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Old 10-12-2010, 07:09 AM   #108 (permalink)
I have to start over?
Join Date: May 2010
Posts: 214

Big inefficient truck - '94 Dodge Ram 2500
90 day: 12.1 mpg (US)

Honda Civic - '84 Honda Civic DX Hatchback
Thanks: 2
Thanked 8 Times in 7 Posts
Originally Posted by PaulPaulJones View Post
I'm new here, so a little patience and any feedback is welcome.

Having said that:
Seems like you want a constant voltage out for any voltage in above X?

An LM317 (3v drop/used) or an LTC3080 (0.3Vdrop/used) should work, possibly with a small input smoothing capacitor.

Basically, feed it up from 3.7V to ~40volts and it gives you whatever smaller voltage you want out down to about 1.2 volts.
The lower the voltage difference from input to output, the better, and the LM317 uses ~3.7V internally. Effectively, if you set the output to 8.3V (12v-3.7v), anything below 12v in would result in no voltage out.
You do need an output load using at least 10ma in general for the lm317 to work correctly, a nice LED should work well here, possibly in parallel with the inj input.
Two resistors are used to set the desired output voltage. And yes, you can use a variable resistor for fine tuning.

Response time on an lm317 averages about 20 usec, and you also get a 65db input ripple rejection. Seems like it would be easy to account for the response time either during calibration, or in code itself.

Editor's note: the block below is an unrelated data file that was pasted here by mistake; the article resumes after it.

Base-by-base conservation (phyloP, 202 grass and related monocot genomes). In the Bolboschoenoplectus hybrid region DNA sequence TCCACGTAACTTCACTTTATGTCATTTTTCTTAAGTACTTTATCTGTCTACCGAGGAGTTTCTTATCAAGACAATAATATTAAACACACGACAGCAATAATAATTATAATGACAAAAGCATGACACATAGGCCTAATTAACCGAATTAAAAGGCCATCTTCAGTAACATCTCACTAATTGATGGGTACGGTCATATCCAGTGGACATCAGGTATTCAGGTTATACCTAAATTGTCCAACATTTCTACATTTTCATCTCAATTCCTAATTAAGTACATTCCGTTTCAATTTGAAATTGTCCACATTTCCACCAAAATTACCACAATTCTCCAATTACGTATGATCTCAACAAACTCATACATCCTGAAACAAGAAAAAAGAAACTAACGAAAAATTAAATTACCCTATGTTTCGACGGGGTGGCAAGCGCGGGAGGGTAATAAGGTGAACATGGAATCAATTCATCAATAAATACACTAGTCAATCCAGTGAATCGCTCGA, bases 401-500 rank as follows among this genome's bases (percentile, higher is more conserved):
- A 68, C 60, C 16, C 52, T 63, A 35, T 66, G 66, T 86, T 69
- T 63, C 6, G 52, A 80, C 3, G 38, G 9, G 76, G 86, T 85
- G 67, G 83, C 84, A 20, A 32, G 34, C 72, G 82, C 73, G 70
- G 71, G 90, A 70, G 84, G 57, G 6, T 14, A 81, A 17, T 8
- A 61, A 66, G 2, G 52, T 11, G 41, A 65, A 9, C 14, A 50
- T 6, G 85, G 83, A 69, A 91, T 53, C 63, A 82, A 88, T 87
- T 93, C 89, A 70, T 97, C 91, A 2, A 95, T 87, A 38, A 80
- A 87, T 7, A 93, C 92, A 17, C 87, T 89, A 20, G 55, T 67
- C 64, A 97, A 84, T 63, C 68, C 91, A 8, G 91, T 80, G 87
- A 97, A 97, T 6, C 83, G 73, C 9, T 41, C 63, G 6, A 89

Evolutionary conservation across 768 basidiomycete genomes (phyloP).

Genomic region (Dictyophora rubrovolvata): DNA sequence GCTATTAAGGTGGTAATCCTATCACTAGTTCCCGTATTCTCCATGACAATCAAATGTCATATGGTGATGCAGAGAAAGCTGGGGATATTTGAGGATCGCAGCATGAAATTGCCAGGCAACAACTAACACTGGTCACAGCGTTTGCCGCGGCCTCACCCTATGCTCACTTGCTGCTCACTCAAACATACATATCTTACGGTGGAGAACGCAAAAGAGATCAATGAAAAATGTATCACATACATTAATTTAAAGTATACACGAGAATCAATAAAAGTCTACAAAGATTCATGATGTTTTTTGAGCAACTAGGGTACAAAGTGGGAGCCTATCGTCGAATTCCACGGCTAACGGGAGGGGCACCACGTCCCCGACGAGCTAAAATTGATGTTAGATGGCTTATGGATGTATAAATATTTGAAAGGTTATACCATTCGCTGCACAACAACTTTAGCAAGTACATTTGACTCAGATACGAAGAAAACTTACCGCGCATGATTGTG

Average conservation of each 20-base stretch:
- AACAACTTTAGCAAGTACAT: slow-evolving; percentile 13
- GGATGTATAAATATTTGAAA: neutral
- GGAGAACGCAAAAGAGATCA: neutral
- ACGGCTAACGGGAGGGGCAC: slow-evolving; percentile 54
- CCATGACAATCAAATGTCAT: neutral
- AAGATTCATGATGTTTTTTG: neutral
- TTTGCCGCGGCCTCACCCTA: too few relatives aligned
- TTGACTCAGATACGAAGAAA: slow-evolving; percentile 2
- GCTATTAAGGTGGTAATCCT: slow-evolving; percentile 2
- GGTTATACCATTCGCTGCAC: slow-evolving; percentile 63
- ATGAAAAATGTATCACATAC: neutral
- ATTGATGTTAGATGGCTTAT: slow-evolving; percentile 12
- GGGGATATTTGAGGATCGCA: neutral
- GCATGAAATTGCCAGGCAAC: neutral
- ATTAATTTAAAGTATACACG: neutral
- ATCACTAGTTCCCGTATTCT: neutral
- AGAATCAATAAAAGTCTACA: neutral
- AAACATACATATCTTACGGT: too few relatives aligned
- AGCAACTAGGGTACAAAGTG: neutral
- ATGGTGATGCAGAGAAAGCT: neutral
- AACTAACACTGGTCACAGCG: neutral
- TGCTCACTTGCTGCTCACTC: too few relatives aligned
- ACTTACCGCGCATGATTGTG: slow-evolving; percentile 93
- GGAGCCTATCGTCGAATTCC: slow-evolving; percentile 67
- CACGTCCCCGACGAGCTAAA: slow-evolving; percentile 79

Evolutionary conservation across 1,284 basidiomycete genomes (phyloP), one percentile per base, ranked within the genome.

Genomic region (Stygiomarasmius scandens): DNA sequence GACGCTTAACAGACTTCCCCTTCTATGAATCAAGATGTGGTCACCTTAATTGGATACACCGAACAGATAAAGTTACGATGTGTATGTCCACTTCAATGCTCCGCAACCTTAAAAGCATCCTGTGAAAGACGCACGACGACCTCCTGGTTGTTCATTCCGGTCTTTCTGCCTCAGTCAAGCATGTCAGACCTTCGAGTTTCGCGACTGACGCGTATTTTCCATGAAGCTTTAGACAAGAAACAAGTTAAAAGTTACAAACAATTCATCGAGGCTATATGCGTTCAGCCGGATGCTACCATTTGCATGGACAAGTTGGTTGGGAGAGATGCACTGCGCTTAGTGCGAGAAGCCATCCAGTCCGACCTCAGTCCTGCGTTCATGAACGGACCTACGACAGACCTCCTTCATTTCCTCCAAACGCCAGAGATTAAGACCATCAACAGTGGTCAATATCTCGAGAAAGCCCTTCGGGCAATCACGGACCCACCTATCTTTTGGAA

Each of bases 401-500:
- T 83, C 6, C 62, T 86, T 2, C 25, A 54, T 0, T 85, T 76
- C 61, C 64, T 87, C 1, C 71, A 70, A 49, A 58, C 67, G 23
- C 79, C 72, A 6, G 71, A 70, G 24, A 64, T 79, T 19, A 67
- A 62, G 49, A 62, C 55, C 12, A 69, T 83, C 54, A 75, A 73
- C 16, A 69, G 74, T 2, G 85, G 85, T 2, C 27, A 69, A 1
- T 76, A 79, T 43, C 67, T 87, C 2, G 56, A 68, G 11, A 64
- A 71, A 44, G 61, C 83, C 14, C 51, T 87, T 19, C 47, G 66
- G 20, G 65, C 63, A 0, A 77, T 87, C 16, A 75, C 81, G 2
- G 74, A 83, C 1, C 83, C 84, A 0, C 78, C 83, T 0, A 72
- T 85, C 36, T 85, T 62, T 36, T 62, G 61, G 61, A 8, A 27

Heck, you might even be able to use a simple 7805 (5v regulator) and dispense with the resistors. Average 7805 uses/drops 2V internally, so for anything OVER 7V, you get 5V out, anything less and you get 0. An in, an out, and a ground, doesn't get much simpler than that.
Again, a little calibration or code could make up for response time, or whatever smallish time is spent between 0V and the 7V cutoff.

Cost for a 7805last I looked was about $1.30USD at radio shack, lm317 was about $2.19USD.

You can also use an LM317 as a constant current regulator with a single resistor.

Another possibly useful idea is to use a C form coil for a current tap, think of a toroid (donut) shaped piece with a slot cut in one side. Now, wrap wire from one side of the C around and around to the other side, ;eaving the slot open. Use a plastic or rubber form to avoid making a choke (basically, a capacitor, except for current instead of voltage) to avoid ringing artifacts. Hmm...might even be able to use a choke as a very basic 'smoother' for the input spikes.
Now you have a 'slip-on' pickup so no wire cutting, or even splicing.

Anyway, just some ideas to chew on.

Like I said earlier, I'd really like feedback on these ideas.
Thanks for the ideas, I'll put a few neurons together to try to implement... eventually. I'm still looking forward to having an MPG readout! Thing is, it would take me a year to calibrate at the rate I've been driving my jeep lately

As a side note, I don't mind cutting and splicing wires under my hood. The wiring under there is so ugly with so many unused connectors and whatnot, that I don't care what it looks like. Besides, I already have the injector in series with the kill switch.
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